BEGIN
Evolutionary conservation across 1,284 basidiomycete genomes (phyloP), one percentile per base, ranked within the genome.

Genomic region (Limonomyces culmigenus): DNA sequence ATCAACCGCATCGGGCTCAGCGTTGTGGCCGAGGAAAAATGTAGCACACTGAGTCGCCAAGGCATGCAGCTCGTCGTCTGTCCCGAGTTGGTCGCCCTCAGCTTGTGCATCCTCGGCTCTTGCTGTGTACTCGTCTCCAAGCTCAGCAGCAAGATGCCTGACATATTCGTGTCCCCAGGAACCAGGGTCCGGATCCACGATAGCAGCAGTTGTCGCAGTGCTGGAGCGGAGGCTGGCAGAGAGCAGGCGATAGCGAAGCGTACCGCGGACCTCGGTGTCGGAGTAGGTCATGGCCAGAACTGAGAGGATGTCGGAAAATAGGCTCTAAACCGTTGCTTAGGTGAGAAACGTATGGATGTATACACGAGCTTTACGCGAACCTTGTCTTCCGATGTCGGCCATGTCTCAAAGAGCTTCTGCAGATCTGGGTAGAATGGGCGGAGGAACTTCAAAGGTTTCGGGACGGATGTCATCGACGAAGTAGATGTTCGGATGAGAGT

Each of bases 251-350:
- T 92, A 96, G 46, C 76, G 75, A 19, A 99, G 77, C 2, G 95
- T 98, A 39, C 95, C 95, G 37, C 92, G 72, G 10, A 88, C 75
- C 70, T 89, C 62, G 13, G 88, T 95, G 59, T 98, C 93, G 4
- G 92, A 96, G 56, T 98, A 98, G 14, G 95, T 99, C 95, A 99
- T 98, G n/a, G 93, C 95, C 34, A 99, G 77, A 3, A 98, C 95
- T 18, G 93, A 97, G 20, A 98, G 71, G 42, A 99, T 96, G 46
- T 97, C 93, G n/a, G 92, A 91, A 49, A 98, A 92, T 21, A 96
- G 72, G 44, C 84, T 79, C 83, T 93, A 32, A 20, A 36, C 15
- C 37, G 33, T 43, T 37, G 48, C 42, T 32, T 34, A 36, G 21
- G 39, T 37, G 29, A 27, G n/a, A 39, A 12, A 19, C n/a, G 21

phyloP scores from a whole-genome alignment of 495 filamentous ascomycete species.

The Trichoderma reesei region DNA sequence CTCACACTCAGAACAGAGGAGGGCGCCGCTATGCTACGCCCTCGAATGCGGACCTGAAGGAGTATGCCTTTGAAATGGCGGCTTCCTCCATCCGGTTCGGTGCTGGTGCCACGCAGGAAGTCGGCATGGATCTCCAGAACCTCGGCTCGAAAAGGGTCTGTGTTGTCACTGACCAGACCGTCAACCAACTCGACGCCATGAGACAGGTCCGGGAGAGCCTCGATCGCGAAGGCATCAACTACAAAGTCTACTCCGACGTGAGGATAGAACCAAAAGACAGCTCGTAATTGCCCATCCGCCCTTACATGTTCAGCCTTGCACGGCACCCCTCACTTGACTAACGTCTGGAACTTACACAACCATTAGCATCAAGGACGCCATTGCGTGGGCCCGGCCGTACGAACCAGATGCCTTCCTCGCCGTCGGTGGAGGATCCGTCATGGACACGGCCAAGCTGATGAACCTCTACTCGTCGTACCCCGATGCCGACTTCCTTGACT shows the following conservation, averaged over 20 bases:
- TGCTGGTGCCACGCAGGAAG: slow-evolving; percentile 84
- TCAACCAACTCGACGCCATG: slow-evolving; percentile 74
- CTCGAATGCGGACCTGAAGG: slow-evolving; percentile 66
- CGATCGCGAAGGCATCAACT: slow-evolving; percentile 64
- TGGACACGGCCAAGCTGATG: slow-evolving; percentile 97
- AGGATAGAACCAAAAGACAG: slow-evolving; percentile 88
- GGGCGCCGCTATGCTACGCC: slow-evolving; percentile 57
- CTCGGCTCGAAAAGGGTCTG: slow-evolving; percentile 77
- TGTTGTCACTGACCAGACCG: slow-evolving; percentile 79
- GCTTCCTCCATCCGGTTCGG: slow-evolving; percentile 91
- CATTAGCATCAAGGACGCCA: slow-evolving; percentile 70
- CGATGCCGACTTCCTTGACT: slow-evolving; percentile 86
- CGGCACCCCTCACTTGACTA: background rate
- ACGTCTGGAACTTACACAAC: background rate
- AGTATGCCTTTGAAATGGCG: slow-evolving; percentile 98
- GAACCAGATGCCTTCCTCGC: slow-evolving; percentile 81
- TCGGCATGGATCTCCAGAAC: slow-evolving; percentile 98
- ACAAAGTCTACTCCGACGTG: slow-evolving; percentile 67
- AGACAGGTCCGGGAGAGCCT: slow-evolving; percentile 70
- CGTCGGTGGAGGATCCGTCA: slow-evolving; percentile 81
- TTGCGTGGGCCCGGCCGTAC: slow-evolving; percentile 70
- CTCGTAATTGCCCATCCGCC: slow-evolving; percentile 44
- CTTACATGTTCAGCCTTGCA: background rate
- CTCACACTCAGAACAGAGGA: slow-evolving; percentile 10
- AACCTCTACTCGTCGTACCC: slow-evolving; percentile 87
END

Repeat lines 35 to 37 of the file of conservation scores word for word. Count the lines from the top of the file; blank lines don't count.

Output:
- CGTCGGTGGAGGATCCGTCA: slow-evolving; percentile 81
- TTGCGTGGGCCCGGCCGTAC: slow-evolving; percentile 70
- CTCGTAATTGCCCATCCGCC: slow-evolving; percentile 44